And, I guess, sure, maaaaaybe? But probably not? This shouldn’t be a spoiler to anyone here, but the fact is that Tor is fine, and I’m fine, and even if Tor disappeared tomorrow and I couldn’t find someone else to publish my print work — either of which is, uhhhhhh, unlikely — I’d still be publishing and getting paid for novels well into the 2020s because I have a deal with Audible that mirrors my Tor deal. Audible, you might know, is owned by Amazon. I suppose there’s some irony in the fact my career would be seamlessly continued by the same company where this alt-right dingleberry peddles his own wares, and which he views as the future of publishing; I imagine it’s frustrating to fantasize about the destruction of someone’s career, only to discover he’s already set up shop on the street you thought you had claimed, and his business there is booming. But of course that’s his problem and not mine.

(Mind you, I’m pretty sure this alt-right dingleberry doesn’t actually care about whether traditional publishing collapses or not — he just wants authors he doesn’t like not to have careers, and is working backwards from that proposition to a scenario that will allow such a thing to happen. If all of traditional publishing implodes, these three authors I dislike will be out of work! Bwa ha ha hah ha! This is like thinking the solution for the squirrels that come down from the trees to steal birdseed from your backyard feeder is setting fire to the forest behind your house. Seems like the long way around, and there’s a lot of collateral damage, possibly to your own house.)

I don’t think there’s an “endgame” to this, because there’s nothing these dudes can do to change anything; the game isn’t about change, it’s about identity through self-delusion. This alt-right dingleberry and the other dingleberries like him are employing a Tinkerbell strategy with regard to me and other writers they don’t like — they think if they just clap hard enough, the thing they want will happen, which in this case is me and a few other people they dislike not having careers. This Tinkerbell strategy is immune to facts and reality, which is nice for them, and in my particular case mostly harmless. It’s fine if they want to believe I’m failing and my career is a sham that will come tumbling down any second now. They can claim my sales are fake all they like. The royalties are real enough.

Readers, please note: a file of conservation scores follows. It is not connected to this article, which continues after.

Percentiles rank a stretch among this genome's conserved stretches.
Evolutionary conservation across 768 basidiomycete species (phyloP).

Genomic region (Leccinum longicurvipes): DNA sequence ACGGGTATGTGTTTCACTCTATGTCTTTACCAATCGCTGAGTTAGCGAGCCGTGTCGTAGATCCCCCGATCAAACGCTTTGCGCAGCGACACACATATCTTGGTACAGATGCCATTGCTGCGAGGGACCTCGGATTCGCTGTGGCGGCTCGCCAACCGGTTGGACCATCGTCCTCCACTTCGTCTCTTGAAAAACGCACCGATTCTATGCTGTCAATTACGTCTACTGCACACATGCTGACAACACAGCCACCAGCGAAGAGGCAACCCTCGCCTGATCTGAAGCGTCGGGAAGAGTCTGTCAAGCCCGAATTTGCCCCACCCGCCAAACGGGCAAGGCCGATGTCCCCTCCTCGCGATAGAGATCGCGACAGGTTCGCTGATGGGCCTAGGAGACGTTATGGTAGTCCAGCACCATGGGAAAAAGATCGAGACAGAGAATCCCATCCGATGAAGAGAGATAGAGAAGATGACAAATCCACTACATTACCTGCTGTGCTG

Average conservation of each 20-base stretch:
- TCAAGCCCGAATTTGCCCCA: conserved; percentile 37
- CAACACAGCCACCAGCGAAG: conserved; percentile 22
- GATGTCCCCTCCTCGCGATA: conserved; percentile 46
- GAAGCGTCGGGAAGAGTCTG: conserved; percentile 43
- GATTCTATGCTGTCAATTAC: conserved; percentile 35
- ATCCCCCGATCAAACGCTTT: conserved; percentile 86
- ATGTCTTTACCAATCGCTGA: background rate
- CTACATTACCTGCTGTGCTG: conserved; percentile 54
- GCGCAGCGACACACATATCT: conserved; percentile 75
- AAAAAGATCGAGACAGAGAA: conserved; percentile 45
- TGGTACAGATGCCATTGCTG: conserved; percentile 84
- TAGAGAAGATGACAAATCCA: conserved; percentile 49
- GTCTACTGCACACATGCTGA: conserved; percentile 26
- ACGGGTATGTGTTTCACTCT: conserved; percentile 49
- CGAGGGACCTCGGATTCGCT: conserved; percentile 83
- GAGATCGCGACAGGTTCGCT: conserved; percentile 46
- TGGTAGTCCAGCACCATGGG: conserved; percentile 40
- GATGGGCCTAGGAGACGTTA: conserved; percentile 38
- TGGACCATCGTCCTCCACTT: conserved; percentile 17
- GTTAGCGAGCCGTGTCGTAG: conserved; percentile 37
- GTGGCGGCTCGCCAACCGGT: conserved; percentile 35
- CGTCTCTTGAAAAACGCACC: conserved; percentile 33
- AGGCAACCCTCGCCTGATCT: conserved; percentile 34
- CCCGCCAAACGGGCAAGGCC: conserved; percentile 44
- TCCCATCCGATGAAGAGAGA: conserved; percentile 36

Also, you know. Here’s the thing. Even if this alt-right dingleberry could wave a magic wand and stop my career in its tracks tomorrow — no more sales, no more books — it’s kind of too late, now, isn’t it? I’ll still have had a nice 15-year run in science fiction and fantasy, where I sold a lot of books, won a few awards, worked on a couple of things in TV, and met lots of awesome people I will be friends with all the rest of my life. You know the part of the story that goes “and they lived happily ever after”? I’m already there. If more happens: Great! If not, it was a good run and a hell of a good time.

Of course, this alt-right dingleberry can’t wave a magic wand. So I will continue to do what I do, and other writers he doesn’t like will continue to do what they do, and the publishers he doesn’t like will continue to exist, and the publishing model he professes is doomed will continue to do its thing. And I imagine he and other dingleberries will keep clapping as hard as they can, hoping against hope that their pissy, petty little wishes will come true, somehow.